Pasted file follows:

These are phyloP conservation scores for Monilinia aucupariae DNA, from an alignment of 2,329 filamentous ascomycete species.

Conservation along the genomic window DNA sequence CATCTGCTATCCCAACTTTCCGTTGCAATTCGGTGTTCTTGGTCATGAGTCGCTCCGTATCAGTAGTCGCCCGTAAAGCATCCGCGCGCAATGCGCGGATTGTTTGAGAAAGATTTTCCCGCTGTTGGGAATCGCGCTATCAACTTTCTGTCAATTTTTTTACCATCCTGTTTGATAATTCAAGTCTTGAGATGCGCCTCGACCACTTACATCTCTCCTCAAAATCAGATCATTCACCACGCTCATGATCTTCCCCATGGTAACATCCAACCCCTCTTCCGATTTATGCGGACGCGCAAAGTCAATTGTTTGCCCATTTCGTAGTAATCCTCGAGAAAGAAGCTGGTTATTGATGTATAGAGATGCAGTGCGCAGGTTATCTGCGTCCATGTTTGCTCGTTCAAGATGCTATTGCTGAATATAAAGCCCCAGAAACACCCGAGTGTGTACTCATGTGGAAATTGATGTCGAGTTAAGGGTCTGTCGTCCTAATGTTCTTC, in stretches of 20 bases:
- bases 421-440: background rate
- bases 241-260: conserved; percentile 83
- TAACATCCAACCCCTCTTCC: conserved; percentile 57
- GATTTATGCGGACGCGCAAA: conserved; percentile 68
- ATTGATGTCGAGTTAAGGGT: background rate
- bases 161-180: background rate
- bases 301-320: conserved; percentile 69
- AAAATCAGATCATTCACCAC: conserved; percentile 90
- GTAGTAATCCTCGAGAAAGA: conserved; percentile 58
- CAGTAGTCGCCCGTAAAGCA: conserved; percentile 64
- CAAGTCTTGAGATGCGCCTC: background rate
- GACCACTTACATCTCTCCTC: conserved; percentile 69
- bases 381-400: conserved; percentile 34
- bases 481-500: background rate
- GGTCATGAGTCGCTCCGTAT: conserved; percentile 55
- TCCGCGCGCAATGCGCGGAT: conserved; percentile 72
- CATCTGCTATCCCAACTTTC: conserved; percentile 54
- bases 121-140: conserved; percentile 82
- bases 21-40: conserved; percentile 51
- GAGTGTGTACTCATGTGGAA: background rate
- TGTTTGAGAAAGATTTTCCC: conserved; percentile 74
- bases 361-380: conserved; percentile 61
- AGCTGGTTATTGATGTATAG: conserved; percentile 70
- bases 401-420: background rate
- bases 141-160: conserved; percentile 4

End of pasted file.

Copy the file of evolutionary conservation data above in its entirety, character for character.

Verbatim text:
These are phyloP conservation scores for Monilinia aucupariae DNA, from an alignment of 2,329 filamentous ascomycete species.

Conservation along the genomic window DNA sequence CATCTGCTATCCCAACTTTCCGTTGCAATTCGGTGTTCTTGGTCATGAGTCGCTCCGTATCAGTAGTCGCCCGTAAAGCATCCGCGCGCAATGCGCGGATTGTTTGAGAAAGATTTTCCCGCTGTTGGGAATCGCGCTATCAACTTTCTGTCAATTTTTTTACCATCCTGTTTGATAATTCAAGTCTTGAGATGCGCCTCGACCACTTACATCTCTCCTCAAAATCAGATCATTCACCACGCTCATGATCTTCCCCATGGTAACATCCAACCCCTCTTCCGATTTATGCGGACGCGCAAAGTCAATTGTTTGCCCATTTCGTAGTAATCCTCGAGAAAGAAGCTGGTTATTGATGTATAGAGATGCAGTGCGCAGGTTATCTGCGTCCATGTTTGCTCGTTCAAGATGCTATTGCTGAATATAAAGCCCCAGAAACACCCGAGTGTGTACTCATGTGGAAATTGATGTCGAGTTAAGGGTCTGTCGTCCTAATGTTCTTC, in stretches of 20 bases:
- bases 421-440: background rate
- bases 241-260: conserved; percentile 83
- TAACATCCAACCCCTCTTCC: conserved; percentile 57
- GATTTATGCGGACGCGCAAA: conserved; percentile 68
- ATTGATGTCGAGTTAAGGGT: background rate
- bases 161-180: background rate
- bases 301-320: conserved; percentile 69
- AAAATCAGATCATTCACCAC: conserved; percentile 90
- GTAGTAATCCTCGAGAAAGA: conserved; percentile 58
- CAGTAGTCGCCCGTAAAGCA: conserved; percentile 64
- CAAGTCTTGAGATGCGCCTC: background rate
- GACCACTTACATCTCTCCTC: conserved; percentile 69
- bases 381-400: conserved; percentile 34
- bases 481-500: background rate
- GGTCATGAGTCGCTCCGTAT: conserved; percentile 55
- TCCGCGCGCAATGCGCGGAT: conserved; percentile 72
- CATCTGCTATCCCAACTTTC: conserved; percentile 54
- bases 121-140: conserved; percentile 82
- bases 21-40: conserved; percentile 51
- GAGTGTGTACTCATGTGGAA: background rate
- TGTTTGAGAAAGATTTTCCC: conserved; percentile 74
- bases 361-380: conserved; percentile 61
- AGCTGGTTATTGATGTATAG: conserved; percentile 70
- bases 401-420: background rate
- bases 141-160: conserved; percentile 4